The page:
Jesus didn’t travel through the gates of Jerusalem with reassurances that nothing was required of the people who were waving palms and shouting ‘Hosanna.’ Jesus traveled through the gates of Jerusalem with no power of his own, just a promise that God stands with the oppressed, the victims of violence, and with those who seek and create justice. Jesus’s power lied with God and with the people. And that power is our heritage.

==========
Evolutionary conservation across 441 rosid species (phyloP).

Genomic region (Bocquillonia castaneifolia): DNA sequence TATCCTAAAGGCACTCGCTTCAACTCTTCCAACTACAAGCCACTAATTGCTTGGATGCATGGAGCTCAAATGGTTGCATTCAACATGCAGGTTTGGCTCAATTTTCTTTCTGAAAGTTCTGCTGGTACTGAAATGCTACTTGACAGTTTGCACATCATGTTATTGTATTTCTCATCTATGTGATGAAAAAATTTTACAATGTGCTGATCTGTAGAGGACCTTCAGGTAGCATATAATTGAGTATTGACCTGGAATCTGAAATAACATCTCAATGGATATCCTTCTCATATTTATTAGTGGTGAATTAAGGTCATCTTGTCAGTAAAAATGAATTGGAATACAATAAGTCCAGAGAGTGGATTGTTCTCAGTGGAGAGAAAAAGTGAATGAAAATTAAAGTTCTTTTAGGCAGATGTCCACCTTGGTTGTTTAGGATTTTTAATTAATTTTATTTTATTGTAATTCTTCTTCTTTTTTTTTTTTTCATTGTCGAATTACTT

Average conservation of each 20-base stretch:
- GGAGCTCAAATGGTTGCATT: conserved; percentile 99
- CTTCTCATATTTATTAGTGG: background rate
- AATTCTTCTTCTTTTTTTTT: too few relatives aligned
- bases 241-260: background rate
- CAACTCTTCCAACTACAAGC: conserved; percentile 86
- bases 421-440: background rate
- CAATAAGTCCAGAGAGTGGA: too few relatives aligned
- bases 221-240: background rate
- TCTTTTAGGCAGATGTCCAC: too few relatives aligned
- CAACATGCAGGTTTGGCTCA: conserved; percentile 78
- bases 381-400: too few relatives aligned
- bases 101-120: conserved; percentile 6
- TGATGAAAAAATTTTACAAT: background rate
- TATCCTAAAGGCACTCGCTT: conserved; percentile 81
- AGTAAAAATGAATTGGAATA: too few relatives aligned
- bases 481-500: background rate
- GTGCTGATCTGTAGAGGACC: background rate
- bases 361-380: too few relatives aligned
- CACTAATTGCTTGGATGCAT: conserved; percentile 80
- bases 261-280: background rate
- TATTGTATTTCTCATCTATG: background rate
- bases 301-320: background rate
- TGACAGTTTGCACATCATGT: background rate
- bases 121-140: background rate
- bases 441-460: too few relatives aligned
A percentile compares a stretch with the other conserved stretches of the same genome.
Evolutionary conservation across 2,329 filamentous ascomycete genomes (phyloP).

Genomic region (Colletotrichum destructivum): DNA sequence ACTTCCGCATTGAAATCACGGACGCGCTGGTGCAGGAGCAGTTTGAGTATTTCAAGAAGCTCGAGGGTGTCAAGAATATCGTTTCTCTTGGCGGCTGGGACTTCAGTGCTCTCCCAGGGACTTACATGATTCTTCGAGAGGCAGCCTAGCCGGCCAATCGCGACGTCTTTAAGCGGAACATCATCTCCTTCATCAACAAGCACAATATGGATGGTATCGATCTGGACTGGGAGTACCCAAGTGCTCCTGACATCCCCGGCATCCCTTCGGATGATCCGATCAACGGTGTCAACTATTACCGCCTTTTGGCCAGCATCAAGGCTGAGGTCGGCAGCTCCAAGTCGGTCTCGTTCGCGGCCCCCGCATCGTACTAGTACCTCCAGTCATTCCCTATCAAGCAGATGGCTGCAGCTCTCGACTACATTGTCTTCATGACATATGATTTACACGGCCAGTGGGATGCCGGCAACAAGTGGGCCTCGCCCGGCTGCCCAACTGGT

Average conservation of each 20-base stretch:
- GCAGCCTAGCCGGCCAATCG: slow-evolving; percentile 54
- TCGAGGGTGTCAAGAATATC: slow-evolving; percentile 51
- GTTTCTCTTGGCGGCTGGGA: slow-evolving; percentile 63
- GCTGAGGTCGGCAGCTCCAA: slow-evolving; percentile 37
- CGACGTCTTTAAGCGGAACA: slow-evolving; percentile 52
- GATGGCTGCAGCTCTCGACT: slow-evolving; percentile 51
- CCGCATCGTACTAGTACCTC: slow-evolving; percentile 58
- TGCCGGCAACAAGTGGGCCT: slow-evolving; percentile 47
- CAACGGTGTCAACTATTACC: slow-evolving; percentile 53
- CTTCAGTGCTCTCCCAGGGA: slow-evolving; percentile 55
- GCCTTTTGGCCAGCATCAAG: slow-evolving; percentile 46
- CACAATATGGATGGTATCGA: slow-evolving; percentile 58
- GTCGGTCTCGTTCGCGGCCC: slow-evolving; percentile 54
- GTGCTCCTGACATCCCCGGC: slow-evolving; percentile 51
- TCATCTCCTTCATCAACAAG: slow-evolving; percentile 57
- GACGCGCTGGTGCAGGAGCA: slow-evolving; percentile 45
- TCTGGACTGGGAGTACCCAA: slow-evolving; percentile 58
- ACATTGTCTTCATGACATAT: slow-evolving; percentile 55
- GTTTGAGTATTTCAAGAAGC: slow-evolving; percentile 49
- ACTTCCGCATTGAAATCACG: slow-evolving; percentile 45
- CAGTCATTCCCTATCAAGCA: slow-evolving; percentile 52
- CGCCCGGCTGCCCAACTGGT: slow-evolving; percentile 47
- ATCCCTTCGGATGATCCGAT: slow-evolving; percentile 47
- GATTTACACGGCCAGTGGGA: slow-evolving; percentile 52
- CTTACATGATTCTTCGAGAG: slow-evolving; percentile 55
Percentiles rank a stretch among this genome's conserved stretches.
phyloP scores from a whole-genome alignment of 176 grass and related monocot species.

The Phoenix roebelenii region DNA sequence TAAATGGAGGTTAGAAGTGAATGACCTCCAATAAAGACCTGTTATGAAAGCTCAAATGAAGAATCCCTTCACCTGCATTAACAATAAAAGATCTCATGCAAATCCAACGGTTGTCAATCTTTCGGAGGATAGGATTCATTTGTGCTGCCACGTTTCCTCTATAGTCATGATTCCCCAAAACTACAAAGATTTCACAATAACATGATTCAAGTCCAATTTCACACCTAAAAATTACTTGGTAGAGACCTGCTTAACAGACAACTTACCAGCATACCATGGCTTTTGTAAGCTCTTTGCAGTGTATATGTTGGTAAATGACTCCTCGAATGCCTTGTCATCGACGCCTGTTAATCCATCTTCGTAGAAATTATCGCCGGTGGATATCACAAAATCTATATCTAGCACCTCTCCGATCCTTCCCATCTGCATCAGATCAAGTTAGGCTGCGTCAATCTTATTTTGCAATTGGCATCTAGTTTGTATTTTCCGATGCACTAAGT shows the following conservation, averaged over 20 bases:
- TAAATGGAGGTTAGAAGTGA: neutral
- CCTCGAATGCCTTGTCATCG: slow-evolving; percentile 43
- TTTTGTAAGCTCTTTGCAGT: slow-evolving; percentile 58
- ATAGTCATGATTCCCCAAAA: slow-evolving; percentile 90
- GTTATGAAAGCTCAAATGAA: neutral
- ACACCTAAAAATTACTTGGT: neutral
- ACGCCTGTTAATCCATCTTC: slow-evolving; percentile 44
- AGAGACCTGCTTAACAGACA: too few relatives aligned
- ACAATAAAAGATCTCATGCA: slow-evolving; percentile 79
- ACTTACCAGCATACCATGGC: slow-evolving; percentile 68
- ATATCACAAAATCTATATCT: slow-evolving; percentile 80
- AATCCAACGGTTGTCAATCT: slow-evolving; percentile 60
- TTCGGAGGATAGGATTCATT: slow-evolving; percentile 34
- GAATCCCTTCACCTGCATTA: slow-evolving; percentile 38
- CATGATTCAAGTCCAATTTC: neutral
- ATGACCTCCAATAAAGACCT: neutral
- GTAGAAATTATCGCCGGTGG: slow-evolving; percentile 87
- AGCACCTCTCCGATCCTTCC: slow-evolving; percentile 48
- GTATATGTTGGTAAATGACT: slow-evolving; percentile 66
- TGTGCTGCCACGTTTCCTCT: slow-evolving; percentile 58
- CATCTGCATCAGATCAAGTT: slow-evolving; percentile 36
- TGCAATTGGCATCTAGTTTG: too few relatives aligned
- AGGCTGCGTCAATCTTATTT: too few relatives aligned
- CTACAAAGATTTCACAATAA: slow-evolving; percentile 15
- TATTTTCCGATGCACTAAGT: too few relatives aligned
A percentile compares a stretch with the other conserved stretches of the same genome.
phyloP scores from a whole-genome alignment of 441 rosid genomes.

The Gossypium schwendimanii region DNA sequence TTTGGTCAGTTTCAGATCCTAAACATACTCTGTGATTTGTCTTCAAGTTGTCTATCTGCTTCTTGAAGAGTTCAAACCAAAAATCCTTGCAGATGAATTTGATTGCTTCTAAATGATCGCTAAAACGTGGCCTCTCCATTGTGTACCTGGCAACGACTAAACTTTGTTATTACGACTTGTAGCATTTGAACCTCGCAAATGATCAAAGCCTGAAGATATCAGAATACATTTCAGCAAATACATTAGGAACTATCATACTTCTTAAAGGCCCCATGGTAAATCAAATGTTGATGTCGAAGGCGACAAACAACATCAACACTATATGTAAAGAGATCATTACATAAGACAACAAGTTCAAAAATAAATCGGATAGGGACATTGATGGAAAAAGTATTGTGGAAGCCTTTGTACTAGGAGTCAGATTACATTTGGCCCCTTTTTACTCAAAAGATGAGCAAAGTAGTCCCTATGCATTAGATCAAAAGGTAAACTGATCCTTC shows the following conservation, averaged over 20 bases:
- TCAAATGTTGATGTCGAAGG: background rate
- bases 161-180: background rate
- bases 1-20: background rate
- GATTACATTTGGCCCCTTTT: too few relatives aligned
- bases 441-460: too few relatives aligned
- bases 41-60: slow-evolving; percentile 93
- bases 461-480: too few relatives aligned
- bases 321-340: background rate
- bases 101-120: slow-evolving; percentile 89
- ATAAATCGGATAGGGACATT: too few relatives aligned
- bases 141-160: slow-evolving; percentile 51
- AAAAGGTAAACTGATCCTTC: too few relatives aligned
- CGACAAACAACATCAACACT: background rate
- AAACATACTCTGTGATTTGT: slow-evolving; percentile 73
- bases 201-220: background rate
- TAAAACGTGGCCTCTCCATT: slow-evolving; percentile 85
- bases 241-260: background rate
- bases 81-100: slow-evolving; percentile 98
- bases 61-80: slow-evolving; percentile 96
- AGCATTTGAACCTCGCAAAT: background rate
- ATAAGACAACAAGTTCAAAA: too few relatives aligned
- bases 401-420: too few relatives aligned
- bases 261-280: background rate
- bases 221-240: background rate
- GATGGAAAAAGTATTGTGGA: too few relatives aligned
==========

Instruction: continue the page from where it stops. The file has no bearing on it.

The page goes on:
Faith communities have inherited a power that is rooted in justice and realized when we work together to make real the Kingdom of God. The problem of gun violence, indeed of all the injustices that plague us, feels overwhelming and at times out of our ability to change. But just because the problems are big doesn’t excuse us from beginning. We each have a role to play: some can give money to organizations like Faith in Public Life, a lobbying group that demands gun control legislation amongst other social justice focuses; or Everytown, which compiles research and data about gun violence in addition to educational opportunities, lobbying efforts, and support groups for survivors. We can write and call our local, state, and federal officials – not just once, but relentlessly – and demand they enact laws that limit the sales of guns. And then we can tell our neighbors, friends, and families to do the same thing. We can educate ourselves about white supremacy and white privilege and how systemic racism creates incentives to keep Black people in poverty, which has a direct correlation to an increase in gun violence. We can volunteer at organizations that support those with mental health disorders or substance addiction – surrounding some of the most vulnerable in our community with a ring of people who love and support them. We can attend marches and listen, really listen, to the voices calling for justice, even when those voices make us uncomfortable. We can raise funds for gun buy-back programs and destroy the guns in our own homes.